Last week, the New York Post’s deputy metro editor Michelle Gotthelf was on vacation, renovating her home in New Jersey. Meanwhile, the editorial structure of her section of the paper was falling apart: On the night of Monday, Dec. 10, metro editor Dan Colarusso unexpectedly quit, leaving a team of assistant editors to fill in on the fly.
And so, on her first day back to work on Monday, Dec. 17, Ms. Gotthelf hastily met with editor in chief Col Allan, who named her the new metro editor.
There was no formal announcement to the newsroom of Ms. Gotthelf’s promotion. Instead, she quietly gave the news to a few staffers at a lunchtime meeting that day. (By contrast, when Mr. Colarusso was named city editor back in January, Mr. Allan treated him and new managing editor Jesse Angelo to a congratulatory dinner at Elaine’s.) In fact, most of the reporters interviewed for this story said they weren’t even aware that Ms. Gotthelf, who had been passed over when Mr. Colarusso was appointed, had been formally offered the job. (A Post spokesman confirmed that she had been, and had accepted.)
The quiet hand-over is likely a result of the dramatic way in which Mr. Colarusso gave up his job last week. His departure on the night of the 10th (a Post spokesman confirmed to Off the Record that he quit, but did not say more) was so sudden, said one staffer, that when his colleagues didn’t see Mr. Colarusso in the office the next day, it was assumed he was taking an extended break at the third-floor gym at 1211 Avenue of the Americas, where he often spent free time.
Not until late that morning did it become clear that two editors—Neil Sloane and Dan Greenfield—were going to be responsible for manning the city desk for the day.
The consensus among Post staffers appears to be that Mr. Colarusso wasn’t exactly cut out for what is, by all accounts, a brutal and thankless job. All staffers interviewed for this story said he seemed overwhelmed by the job. One described him as disorganized when it came to picking the day’s stories, sometimes sending a reporter to several locations before he settled on one.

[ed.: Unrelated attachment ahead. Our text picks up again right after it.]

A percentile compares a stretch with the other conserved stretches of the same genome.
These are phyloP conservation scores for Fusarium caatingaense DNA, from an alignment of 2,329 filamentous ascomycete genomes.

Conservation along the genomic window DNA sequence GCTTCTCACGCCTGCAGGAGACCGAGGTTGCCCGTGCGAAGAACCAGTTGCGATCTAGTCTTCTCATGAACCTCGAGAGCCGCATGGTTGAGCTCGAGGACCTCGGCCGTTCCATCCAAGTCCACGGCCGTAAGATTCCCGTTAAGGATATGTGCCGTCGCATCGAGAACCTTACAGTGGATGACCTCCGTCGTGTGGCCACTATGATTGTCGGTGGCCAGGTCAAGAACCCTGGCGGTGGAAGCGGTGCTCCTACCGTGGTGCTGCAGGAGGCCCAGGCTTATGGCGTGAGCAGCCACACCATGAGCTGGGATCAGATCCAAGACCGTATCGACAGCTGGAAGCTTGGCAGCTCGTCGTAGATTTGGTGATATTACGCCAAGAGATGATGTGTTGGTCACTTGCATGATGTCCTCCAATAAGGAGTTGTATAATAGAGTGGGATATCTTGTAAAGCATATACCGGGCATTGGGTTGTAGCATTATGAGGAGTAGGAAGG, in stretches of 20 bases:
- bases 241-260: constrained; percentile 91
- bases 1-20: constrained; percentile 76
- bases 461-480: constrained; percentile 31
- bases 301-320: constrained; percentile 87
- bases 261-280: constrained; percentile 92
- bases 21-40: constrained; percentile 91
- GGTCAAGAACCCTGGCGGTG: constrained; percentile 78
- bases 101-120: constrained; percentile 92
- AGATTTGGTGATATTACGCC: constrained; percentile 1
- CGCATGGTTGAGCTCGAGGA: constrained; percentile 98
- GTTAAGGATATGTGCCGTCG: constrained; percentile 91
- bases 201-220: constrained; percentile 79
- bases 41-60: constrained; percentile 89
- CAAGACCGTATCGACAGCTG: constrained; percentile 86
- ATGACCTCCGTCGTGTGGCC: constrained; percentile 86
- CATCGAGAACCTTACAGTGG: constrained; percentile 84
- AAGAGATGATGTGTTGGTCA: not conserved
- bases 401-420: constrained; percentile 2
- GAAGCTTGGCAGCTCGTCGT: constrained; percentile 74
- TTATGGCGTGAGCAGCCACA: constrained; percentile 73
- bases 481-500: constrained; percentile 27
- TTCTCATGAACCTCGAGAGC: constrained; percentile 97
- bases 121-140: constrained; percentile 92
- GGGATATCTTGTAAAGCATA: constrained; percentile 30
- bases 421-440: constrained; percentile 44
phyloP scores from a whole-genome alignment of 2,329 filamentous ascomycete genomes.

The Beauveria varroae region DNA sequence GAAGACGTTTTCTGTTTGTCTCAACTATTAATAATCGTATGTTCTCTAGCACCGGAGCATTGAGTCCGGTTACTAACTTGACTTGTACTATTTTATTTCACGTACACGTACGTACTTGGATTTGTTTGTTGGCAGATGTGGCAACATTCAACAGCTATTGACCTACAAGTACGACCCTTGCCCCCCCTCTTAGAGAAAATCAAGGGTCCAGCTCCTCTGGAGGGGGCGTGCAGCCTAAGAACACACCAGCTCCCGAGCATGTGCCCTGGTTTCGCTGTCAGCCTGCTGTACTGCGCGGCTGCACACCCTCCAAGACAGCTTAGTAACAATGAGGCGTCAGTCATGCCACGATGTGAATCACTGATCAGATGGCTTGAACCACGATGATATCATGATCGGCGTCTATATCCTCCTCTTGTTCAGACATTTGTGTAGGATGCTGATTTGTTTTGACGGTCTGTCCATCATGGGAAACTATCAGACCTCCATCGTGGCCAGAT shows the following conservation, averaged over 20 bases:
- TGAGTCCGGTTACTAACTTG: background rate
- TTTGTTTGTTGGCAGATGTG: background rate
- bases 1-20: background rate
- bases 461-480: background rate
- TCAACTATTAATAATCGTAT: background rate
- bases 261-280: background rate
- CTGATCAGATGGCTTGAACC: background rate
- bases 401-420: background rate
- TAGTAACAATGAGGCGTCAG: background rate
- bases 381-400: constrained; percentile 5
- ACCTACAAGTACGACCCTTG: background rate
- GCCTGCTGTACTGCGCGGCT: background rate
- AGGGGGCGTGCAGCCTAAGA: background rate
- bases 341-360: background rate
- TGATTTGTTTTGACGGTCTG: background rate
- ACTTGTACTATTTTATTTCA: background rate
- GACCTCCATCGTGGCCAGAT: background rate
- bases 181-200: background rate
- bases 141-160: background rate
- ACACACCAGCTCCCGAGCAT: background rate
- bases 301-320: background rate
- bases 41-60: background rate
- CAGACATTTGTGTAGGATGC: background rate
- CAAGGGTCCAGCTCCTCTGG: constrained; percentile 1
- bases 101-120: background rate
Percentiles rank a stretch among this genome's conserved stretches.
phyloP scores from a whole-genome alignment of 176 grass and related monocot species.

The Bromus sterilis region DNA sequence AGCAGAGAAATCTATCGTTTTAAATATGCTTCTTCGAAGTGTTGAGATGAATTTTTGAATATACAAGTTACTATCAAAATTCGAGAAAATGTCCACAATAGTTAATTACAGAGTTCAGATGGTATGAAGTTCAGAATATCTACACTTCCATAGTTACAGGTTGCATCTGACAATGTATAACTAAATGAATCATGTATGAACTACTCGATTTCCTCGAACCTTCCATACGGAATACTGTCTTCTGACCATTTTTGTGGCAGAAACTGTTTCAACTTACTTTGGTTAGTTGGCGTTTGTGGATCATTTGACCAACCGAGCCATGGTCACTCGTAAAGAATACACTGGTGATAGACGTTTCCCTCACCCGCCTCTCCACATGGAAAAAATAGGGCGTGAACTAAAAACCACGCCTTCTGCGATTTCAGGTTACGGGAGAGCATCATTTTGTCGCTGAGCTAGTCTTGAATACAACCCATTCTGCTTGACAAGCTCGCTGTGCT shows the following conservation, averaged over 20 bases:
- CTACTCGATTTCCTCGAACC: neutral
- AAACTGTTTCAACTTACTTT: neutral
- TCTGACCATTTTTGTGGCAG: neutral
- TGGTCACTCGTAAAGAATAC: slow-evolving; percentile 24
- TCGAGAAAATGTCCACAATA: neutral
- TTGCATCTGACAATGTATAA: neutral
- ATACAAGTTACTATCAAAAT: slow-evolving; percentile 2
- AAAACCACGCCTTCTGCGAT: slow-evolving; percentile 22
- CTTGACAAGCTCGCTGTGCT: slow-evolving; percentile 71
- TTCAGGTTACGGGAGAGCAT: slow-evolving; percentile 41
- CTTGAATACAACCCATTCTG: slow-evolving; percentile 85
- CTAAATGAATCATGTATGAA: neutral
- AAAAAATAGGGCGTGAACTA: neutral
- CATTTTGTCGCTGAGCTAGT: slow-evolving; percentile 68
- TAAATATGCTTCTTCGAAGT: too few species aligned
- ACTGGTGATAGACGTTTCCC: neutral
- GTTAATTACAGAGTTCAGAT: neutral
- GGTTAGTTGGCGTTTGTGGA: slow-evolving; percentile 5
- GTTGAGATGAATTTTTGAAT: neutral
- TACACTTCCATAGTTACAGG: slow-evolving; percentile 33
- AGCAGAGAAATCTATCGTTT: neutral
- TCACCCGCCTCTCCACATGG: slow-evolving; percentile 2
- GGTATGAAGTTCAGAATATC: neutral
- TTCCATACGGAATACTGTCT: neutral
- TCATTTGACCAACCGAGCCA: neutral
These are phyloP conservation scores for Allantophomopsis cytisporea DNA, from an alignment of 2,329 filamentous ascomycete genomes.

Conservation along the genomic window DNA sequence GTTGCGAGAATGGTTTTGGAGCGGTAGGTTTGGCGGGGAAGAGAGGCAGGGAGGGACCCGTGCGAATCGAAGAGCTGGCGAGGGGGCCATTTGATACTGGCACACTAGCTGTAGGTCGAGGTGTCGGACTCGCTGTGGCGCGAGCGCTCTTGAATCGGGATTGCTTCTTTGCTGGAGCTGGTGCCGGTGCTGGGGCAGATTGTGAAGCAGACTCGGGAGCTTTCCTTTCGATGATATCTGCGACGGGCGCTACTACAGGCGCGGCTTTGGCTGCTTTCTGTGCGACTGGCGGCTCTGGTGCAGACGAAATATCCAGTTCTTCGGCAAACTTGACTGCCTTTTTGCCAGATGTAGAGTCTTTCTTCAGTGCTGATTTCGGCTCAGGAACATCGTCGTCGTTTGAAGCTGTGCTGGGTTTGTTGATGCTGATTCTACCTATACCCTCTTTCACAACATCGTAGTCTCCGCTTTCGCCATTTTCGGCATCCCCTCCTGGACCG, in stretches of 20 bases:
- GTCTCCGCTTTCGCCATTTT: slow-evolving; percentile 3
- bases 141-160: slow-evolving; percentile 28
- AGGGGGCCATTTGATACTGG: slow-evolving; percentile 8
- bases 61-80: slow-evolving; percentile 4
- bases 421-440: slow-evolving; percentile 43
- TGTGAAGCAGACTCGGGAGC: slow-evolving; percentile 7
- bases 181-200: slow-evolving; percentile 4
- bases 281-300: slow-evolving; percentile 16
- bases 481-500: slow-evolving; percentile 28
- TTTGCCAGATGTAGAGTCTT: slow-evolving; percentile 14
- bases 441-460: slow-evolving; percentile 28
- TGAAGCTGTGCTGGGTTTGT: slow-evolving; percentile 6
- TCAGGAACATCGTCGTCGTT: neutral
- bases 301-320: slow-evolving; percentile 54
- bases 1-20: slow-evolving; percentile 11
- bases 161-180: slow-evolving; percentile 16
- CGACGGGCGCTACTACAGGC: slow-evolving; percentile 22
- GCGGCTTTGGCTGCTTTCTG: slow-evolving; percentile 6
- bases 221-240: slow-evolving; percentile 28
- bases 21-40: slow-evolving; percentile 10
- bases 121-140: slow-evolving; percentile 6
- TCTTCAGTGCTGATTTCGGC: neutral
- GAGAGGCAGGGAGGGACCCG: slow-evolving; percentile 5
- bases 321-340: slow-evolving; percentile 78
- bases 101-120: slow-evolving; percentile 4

Another said that Mr. Allan had upbraided Mr. Colarusso in front of colleagues, and on at least one occasion had kicked him out of a meeting. “It’s kind of like, belittling him, demeaning him, yelling at him in meetings, saying, ‘I don’t like this, that and the other,’” said the staffer. “And I think after a while you can only take so much before you finally turn around and say, ‘Screw you.’”
“He didn’t sound too happy—he knew something was happening,” said another Post reporter. “He was joking a few days before he quit that he didn’t know if he was going to make it by the end of the week.”
Mr. Colarusso declined to comment.
Before he took over the Post’s city section, Mr. Colarusso, a Brooklyn native, was the paper’s business editor, where he managed a far smaller staff—about a dozen people, compared with the city desk’s 75 writers. Most reporters contacted by Off the Record said he was widely respected there.
“He’s a fantastic guy and a fantastic editor and a fantastic guy to work for,” said Tim Arango, a New York Times business reporter who worked with Mr. Colarusso at the Post. “He had a great sense for business news.” In fact, right before he accepted the city editor job early this year, Mr. Colarusso was interviewing to take over as the editor of Porfolio.com, according to a source familiar with the discussions. And since he quit the Post last week, his name has again been floated at Portfolio, a Condé Nast source said.
As for Ms. Gotthelf, she’s been with the Post since 2000, and has previously directed breaking news and courts coverage. Before she joined the paper, she ran APBnews.com, a crime-news Web site.
She’s uniformly described by her staff as having a love of a good blood-and-guts story. Colleagues also use a word to describe her that suggests she’s a good fit as a Post editor: temperamental.
“She has a bit of a mean streak,” said one reporter. “She’ll call up and say, ‘Hey, this is terrible!’ She’s a little more aggressive than some of the other wishy-washy editors.”
“She is not a pushover,” another reporter says. “She’s good at what she does. She doesn’t waste time, she doesn’t take any crap.”
According to one staffer, Ms. Gotthelf was bitter when she was passed over for Mr. Colarusso in January, but decided to stay with the paper anyway.
Ms. Gotthelf did not return a call for comment, and Mr. Allan, through a spokesman, declined to comment.
—Additional reporting by Leon Neyfakh
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